So, I thought I would do a service. First, we need to step back and look at the Nullification Crisis back in the 1830s (see here), where South Carolina, upset with federally imposed protective tariffs, decided that it had the authority to ignore the law. This theory was essentially debunked by the conclusion of the crisis, though it did help to solidify, over time, factions within the country that ultimately wrapped themselves on either side of the slavery issue.

Secession, in my opinion, was essentially nullification on steroids. If, as in the nullification crisis, a federal law that had adverse effects on a state, and theoretically, that state should be able to ignore the law, then it should follow that when the federal government seems to be gunning for your very way of life, then a state should be able to excuse itself from the federal compact altogether (I hope my fellow historians will correct me where I need to be corrected, or elaborate as needed, because this is not my strongest suit, this period).

Naturally, we recall what secession wrought. Therefore, it is interesting that in this year of the bi-centennial celebration of Lincoln's birth, we have the low level discussion of secession creeping into the political landscape. My hope is that these same people understand the full ramifications of what they are bringing to the table. It is reasonable to disagree with the Obama administration on issues of policy; however, I think that it is bordering on outrageous to begin suggesting that we should consider the potential benefits of secession.

As people gather for these "tea parties," I want the rest of us to consider the aforementioned historical issues I've raised. The moves by some of the GOP governors, attempts to avoid portions of the stimulus legislation and funding, seem reflective of nullification. All of this talk of the oppressive and invasive measures of the Obama administration, can move us, if so pushed, down this road again, if we aren't careful.

What is most amazing to me is that the GOP, with all of its blustering about the "victimology" practiced by the likes of the gay community, and racial and ethnic minorities, seems to have become quite adept at victim peddling. And subtle nullification-like moves and calls for secession do nothing more than buttress my observation. It seems to me that the "tea party" participants should stop taking whine with their "tea."

Monday, April 6, 2009

The "Muslim" Menace

It feels like an age has passed, since we heard the steady and strident claims from the right that BHO was a secret, a clandestine, "Muslim," as though the moniker alone was reflective of something nefarious and evil. The notion that simply being a practicing Muslim, in this country, is suspicious at best, and evil at worst, is a reflection of the ideas put forth by the last administration, even amid the public pronouncements from George W. Bush that countered that perspective; his true supporters understood that he was simply being "politically correct." They knew the "truth" about "Muslims."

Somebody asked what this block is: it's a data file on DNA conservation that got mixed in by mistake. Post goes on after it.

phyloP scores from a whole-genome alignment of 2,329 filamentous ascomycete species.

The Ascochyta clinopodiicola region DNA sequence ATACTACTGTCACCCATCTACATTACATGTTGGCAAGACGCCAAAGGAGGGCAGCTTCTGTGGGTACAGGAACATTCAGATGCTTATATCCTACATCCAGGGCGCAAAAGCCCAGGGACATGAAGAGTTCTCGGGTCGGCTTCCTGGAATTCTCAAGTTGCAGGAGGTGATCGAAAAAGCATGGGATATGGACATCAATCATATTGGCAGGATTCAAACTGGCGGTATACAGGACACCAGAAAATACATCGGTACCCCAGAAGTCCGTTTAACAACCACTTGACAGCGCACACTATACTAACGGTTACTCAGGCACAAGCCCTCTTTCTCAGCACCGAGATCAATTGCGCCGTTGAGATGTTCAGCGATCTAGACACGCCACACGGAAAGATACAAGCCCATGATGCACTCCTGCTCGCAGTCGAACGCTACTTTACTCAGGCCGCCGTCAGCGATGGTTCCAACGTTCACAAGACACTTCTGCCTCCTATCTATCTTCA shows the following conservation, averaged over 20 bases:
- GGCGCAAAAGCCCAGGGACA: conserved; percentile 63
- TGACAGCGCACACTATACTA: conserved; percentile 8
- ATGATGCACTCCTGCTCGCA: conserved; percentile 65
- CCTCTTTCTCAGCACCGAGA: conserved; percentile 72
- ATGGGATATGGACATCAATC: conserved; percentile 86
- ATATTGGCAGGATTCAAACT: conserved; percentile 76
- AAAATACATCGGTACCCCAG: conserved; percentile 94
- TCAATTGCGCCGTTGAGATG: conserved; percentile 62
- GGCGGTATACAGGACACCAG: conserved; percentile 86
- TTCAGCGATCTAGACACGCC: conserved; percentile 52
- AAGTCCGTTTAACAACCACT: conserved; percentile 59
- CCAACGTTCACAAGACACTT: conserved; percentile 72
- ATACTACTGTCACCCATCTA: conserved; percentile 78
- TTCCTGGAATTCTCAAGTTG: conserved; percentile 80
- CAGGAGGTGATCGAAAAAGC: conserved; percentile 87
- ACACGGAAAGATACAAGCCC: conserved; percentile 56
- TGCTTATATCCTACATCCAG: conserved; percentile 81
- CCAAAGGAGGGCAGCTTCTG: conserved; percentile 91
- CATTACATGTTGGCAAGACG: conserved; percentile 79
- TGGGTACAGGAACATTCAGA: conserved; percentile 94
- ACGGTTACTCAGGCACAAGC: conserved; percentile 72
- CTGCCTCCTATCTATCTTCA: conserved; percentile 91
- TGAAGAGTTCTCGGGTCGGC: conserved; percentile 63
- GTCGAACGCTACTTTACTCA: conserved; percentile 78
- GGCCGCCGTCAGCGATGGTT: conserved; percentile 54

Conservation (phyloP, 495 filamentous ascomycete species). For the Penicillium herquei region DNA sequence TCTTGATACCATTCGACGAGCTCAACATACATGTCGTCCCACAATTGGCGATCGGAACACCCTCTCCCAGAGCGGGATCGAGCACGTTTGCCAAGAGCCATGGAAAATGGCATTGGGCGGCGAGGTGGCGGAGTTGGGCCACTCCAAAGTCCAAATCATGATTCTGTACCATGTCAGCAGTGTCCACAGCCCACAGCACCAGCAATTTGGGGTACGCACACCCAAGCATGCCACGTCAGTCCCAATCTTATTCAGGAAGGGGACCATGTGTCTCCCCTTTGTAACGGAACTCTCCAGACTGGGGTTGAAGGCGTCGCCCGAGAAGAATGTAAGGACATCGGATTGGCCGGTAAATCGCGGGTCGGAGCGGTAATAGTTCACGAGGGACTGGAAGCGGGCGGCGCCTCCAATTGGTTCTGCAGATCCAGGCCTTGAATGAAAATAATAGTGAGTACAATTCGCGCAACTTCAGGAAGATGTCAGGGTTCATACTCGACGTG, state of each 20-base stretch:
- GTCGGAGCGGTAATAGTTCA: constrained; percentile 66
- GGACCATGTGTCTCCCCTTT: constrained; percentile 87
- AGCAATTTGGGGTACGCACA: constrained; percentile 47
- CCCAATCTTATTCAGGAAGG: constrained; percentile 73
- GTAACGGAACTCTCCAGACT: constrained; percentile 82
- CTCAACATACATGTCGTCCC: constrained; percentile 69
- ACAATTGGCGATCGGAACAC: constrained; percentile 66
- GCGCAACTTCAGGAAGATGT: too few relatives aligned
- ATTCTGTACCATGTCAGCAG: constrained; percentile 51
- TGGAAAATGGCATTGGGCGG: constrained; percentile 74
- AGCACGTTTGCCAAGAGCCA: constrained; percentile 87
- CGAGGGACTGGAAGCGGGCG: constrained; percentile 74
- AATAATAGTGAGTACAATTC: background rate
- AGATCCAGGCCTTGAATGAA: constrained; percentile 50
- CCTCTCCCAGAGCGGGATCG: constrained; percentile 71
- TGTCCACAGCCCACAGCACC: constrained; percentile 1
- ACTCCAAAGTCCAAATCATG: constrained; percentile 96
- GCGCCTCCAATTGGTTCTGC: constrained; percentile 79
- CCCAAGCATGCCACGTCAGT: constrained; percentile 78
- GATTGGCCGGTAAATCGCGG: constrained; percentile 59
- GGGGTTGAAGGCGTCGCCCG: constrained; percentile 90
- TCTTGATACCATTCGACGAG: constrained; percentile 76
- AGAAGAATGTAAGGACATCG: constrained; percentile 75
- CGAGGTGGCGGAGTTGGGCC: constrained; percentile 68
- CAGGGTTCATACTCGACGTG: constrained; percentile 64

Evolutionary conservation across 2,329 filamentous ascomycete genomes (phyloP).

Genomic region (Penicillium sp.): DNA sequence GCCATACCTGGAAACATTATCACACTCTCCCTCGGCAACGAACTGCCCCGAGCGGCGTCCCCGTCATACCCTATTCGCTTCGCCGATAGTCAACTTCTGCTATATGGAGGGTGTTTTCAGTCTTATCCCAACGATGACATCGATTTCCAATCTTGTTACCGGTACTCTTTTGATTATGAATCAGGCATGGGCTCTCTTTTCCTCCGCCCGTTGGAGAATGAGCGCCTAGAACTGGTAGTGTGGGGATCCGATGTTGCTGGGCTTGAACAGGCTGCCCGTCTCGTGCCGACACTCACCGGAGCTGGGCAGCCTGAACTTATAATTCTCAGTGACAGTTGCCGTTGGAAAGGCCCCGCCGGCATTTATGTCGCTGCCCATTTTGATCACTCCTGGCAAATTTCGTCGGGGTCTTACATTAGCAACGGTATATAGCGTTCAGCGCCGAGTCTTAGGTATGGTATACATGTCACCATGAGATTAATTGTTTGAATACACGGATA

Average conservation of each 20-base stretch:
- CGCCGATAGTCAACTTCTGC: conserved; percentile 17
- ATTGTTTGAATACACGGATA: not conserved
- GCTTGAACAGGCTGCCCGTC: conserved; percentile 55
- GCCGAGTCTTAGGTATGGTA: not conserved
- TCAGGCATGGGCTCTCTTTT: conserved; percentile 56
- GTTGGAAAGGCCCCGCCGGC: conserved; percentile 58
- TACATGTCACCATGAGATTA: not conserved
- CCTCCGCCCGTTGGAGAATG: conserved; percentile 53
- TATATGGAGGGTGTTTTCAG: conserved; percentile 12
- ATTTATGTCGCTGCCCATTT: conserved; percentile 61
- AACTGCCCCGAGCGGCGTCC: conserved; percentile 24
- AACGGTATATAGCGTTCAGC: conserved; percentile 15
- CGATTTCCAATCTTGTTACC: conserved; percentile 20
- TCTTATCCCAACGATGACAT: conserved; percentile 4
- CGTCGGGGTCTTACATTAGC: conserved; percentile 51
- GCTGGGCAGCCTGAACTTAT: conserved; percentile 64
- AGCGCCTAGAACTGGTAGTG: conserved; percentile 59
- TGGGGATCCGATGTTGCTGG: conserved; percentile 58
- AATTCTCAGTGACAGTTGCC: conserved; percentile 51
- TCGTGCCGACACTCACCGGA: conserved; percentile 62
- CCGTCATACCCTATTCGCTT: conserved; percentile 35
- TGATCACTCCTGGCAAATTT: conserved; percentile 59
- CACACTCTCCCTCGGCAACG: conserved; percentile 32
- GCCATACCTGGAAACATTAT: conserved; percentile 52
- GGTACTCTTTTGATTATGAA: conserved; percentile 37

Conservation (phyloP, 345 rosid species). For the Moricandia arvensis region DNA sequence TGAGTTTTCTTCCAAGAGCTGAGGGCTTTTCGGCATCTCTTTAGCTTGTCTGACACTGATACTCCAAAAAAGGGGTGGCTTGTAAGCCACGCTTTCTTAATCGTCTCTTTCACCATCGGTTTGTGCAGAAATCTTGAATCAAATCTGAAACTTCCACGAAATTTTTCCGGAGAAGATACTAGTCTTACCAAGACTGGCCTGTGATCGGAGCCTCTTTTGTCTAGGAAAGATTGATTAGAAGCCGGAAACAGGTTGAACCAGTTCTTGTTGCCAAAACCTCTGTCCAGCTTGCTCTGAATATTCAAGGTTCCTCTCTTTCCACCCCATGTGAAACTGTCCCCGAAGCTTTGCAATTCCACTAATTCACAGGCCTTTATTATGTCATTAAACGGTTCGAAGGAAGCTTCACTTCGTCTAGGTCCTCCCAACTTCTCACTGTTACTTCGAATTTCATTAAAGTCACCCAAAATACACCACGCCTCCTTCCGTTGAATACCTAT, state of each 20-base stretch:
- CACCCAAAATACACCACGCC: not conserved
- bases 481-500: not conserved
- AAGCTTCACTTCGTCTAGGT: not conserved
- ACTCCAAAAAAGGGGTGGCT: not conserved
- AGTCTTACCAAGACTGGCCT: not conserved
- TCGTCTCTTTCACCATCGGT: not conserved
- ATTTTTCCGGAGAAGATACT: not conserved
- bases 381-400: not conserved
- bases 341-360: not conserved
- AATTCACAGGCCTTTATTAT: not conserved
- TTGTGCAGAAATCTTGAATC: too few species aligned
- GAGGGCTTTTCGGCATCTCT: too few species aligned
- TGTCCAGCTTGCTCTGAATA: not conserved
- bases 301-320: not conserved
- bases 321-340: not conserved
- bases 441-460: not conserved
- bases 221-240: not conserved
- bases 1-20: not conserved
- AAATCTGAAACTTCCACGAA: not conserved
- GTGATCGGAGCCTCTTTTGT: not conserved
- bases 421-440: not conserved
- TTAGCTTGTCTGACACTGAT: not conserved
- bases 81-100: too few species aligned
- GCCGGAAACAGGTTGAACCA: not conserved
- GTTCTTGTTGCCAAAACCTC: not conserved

This does not dismiss the fact that there are some evil Muslims in the world, and that some of the things done supposedly in the name of Allah should never have come to pass. I understand that. But, people in this country, angry, legitimately, with the actions of bin Laden and crew, took things too far. BHO's middle name, Hussein, became a weapon to be used against him by those on the right. Those who used his full name at every reference knew that BHO's middle name was a liability in "real America" (a fictional land occupied only by people who believe that this nation was established by evangelical Christians, know that the Constitution was a direct reflection of the KJV of the Bible, and understand that everything in American history was good).

That's why it was so good to listen to BHO talk about the way he sees our potential future relationship with the Muslim world. It had none of the misplaced bravado of George W. Bush, nor the sinister sneer of Richard Cheney. See for yourself:

BHO's is a measured and reasoned approach to working with Muslims countries and cultures. He was right to say that this nation is not a "Christian nation" (I am sure that a fair few "Christians" were apoplectic about that dose of reality). I think that if our Muslim neighbors out there are sincere, then realistic decisions can be made about issues throughout the Middle East.

It just feels so good to have confidence in the POTUS once again. Yet, I am sure that others will see this strategy by BHO as being nothing more than confirmation of their deepest suspicions about the man. I say leave them in the fictional realm that they have constructed for themselves, while the rest of us work to repair the damage done over the course of the last eight years.

If this is how a clandestine "Muslim" acts, then I am all for it. Better this "Muslim," than any of the "Christians" who fear him. Those folks are truly scary.

Friday, April 3, 2009

And Iowa Makes Three

I admit that I'd never really considered getting married in the past. It was something that did not cross my mind as necessarily possible.

I cannot believe how this issue has ignited such a firestorm in communities across the country. The California situation, in my opinion, was horrifying. A simple majority of a population was allowed to take away rights given legitimately. For those loathe to see the similarities between the African American civil rights struggle and the gay rights movement, I hate to break it to you, but the similarities remain.

Today, the Supreme Court in Iowa did the right thing. By citing the tenet of equal protection under the law, the court saw clearly that restricting civil marriage, emphasis on civil, is unconstitutional. Today is a good day.